Finally, MRI research techniques for learning get applied to math
But, we have to go to an overseas newspaper to learn about it!
It’s no surprise – Many parents already instinctively know it: students need to drill and practice to develop skill in math. But, what is new is that science is now backing that hunch up.
In “Now it all adds up! Scientists take a peek into the human brain and discover how children learn mathematics skills,” the online version of the London Daily Mail reports:
“Research carried out on elementary school-age children has revealed that drilling children on simple addition and multiplication may pay off.”
In fact, researchers using sophisticated functional MRI machines to look at actual human brain activity say:
“So learning your addition and multiplication tables and having them in rote memory helps.”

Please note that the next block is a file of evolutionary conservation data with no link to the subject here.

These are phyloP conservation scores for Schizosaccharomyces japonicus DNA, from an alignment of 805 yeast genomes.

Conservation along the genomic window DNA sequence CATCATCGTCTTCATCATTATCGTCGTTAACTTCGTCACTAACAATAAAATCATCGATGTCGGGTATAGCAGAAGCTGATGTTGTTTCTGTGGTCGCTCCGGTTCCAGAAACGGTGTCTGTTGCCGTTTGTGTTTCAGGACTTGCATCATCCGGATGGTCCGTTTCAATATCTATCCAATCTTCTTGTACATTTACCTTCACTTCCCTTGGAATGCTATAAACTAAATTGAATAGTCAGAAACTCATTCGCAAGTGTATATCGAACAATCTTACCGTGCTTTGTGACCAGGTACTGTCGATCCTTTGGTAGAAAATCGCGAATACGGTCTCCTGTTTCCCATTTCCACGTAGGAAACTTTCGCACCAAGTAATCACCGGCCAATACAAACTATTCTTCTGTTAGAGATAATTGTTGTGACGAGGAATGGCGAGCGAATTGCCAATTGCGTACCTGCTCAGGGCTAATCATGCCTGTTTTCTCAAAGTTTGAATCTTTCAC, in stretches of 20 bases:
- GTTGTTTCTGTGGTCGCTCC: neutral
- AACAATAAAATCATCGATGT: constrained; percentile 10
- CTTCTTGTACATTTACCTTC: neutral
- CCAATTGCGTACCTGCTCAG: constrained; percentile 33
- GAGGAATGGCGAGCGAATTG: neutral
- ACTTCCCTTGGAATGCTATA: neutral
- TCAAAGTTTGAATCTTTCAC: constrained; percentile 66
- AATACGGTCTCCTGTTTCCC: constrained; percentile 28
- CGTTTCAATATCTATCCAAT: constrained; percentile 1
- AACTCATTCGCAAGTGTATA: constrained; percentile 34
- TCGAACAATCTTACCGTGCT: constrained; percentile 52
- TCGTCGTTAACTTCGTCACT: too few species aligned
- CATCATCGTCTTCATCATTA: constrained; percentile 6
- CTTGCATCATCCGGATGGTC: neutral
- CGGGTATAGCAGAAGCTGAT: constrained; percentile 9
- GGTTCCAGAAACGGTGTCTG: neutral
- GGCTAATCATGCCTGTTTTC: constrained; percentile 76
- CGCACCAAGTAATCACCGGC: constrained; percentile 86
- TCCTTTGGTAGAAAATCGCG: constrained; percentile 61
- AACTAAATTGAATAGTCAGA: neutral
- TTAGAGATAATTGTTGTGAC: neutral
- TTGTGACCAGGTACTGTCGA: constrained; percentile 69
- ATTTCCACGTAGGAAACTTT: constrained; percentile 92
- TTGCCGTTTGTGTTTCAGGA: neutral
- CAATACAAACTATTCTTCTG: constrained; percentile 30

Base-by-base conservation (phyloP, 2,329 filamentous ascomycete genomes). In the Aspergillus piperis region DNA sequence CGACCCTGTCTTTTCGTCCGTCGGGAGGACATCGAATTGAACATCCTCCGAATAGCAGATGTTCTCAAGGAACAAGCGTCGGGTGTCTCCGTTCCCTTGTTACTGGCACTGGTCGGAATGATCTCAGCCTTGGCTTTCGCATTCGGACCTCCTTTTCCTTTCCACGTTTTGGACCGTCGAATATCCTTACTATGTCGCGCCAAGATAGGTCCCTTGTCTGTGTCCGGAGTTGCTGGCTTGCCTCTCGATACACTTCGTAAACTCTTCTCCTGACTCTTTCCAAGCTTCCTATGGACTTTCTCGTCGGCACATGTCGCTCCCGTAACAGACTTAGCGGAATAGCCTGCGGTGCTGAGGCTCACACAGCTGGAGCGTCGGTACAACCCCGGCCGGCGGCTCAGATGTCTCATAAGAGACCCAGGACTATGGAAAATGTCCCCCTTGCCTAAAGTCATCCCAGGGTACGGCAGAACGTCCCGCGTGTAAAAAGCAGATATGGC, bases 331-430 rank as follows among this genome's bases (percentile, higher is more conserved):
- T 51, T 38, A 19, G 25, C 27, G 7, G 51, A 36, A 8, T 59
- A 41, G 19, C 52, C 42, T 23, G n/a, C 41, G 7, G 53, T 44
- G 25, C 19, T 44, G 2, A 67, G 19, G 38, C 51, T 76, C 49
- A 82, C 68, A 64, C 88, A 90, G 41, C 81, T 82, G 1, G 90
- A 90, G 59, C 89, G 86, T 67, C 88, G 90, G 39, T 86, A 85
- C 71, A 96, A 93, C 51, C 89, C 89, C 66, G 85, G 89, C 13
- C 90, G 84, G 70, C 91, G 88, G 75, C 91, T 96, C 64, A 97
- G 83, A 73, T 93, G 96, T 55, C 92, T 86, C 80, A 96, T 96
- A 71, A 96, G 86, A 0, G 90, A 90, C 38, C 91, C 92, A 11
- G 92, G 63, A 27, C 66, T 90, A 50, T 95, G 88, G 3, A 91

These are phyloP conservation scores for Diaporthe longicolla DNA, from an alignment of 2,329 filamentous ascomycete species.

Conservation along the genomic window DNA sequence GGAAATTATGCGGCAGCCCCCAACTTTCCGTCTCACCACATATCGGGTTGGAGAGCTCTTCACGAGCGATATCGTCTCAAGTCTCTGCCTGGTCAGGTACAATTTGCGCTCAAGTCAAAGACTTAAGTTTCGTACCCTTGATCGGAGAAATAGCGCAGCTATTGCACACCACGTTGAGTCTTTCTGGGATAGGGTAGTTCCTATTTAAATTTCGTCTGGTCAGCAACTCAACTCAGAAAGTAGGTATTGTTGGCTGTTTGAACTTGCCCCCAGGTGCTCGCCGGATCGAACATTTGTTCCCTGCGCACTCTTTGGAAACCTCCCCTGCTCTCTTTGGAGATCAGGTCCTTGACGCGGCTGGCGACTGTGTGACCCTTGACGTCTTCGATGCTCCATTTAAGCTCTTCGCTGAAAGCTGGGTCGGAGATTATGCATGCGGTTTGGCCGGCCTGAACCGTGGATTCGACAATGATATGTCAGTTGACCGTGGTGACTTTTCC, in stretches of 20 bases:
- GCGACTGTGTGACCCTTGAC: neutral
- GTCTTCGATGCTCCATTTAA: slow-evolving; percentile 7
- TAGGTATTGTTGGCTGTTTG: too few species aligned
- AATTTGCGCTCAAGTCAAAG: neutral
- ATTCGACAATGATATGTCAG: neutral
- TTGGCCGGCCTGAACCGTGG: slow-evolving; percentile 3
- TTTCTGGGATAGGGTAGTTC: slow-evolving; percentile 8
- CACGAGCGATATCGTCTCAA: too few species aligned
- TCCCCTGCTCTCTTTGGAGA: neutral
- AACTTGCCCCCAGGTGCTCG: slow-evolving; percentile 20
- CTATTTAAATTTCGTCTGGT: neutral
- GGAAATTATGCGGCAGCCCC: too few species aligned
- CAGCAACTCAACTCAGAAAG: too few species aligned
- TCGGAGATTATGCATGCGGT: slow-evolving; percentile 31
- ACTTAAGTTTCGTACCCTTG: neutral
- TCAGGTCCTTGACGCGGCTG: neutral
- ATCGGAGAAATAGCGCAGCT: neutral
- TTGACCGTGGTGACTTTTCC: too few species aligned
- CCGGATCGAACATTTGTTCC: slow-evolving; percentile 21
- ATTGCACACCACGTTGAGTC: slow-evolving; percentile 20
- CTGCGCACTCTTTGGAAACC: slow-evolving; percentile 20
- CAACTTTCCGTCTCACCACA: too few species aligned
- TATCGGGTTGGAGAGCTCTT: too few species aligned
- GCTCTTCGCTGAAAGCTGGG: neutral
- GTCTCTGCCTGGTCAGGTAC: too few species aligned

So much for those old ideas from the early days of KERA when educators confidently told us that “drill kills” learning. Bluntly put, those unscientific educators didn’t have a clue.
But, are things getting better?
Supposedly, the implementation of Common Core State Standards is bringing an end to some of those failed ideas from the early days of KERA, but I am not so sure. There is a lot of online discussion about math programs that at least used to be heavy on the “drill kills” theory that are still floating around in schools today. Some of those programs are pretty lean on math practice in the early grades, something the new fMRI research says can lead to real problems as students move on to more demanding math lessons.
In fact, while Common Core does require some math skills to be mastered, the new fMRI research may indicate that the new standards do not call for mastery of those skills soon enough. It’s something thoughtful educators need to carefully reassess.